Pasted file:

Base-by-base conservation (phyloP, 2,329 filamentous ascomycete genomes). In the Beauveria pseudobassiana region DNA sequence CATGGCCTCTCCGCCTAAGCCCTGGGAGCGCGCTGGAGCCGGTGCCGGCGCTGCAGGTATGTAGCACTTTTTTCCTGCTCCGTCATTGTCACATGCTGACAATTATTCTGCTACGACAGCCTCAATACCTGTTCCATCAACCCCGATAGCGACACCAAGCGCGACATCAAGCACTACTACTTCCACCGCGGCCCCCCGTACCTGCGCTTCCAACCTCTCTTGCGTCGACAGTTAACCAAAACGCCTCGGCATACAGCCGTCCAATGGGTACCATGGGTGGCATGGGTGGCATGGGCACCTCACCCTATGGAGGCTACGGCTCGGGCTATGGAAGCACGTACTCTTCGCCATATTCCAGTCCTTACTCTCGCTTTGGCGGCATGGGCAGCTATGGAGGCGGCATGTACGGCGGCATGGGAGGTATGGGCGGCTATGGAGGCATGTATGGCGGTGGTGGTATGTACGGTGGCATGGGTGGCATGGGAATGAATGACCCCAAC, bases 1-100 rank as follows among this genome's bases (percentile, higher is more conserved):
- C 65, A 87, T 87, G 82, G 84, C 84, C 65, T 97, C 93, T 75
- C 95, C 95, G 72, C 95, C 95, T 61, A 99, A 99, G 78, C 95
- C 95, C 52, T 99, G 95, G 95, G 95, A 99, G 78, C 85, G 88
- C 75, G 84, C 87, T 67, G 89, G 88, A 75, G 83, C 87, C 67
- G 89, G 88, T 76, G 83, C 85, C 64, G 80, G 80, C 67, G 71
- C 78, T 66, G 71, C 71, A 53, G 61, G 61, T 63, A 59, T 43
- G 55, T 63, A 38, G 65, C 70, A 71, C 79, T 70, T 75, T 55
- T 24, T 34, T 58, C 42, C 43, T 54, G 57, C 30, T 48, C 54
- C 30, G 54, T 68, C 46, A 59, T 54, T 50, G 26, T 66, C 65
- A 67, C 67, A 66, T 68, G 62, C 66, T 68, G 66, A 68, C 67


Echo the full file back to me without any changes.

Base-by-base conservation (phyloP, 2,329 filamentous ascomycete genomes). In the Beauveria pseudobassiana region DNA sequence CATGGCCTCTCCGCCTAAGCCCTGGGAGCGCGCTGGAGCCGGTGCCGGCGCTGCAGGTATGTAGCACTTTTTTCCTGCTCCGTCATTGTCACATGCTGACAATTATTCTGCTACGACAGCCTCAATACCTGTTCCATCAACCCCGATAGCGACACCAAGCGCGACATCAAGCACTACTACTTCCACCGCGGCCCCCCGTACCTGCGCTTCCAACCTCTCTTGCGTCGACAGTTAACCAAAACGCCTCGGCATACAGCCGTCCAATGGGTACCATGGGTGGCATGGGTGGCATGGGCACCTCACCCTATGGAGGCTACGGCTCGGGCTATGGAAGCACGTACTCTTCGCCATATTCCAGTCCTTACTCTCGCTTTGGCGGCATGGGCAGCTATGGAGGCGGCATGTACGGCGGCATGGGAGGTATGGGCGGCTATGGAGGCATGTATGGCGGTGGTGGTATGTACGGTGGCATGGGTGGCATGGGAATGAATGACCCCAAC, bases 1-100 rank as follows among this genome's bases (percentile, higher is more conserved):
- C 65, A 87, T 87, G 82, G 84, C 84, C 65, T 97, C 93, T 75
- C 95, C 95, G 72, C 95, C 95, T 61, A 99, A 99, G 78, C 95
- C 95, C 52, T 99, G 95, G 95, G 95, A 99, G 78, C 85, G 88
- C 75, G 84, C 87, T 67, G 89, G 88, A 75, G 83, C 87, C 67
- G 89, G 88, T 76, G 83, C 85, C 64, G 80, G 80, C 67, G 71
- C 78, T 66, G 71, C 71, A 53, G 61, G 61, T 63, A 59, T 43
- G 55, T 63, A 38, G 65, C 70, A 71, C 79, T 70, T 75, T 55
- T 24, T 34, T 58, C 42, C 43, T 54, G 57, C 30, T 48, C 54
- C 30, G 54, T 68, C 46, A 59, T 54, T 50, G 26, T 66, C 65
- A 67, C 67, A 66, T 68, G 62, C 66, T 68, G 66, A 68, C 67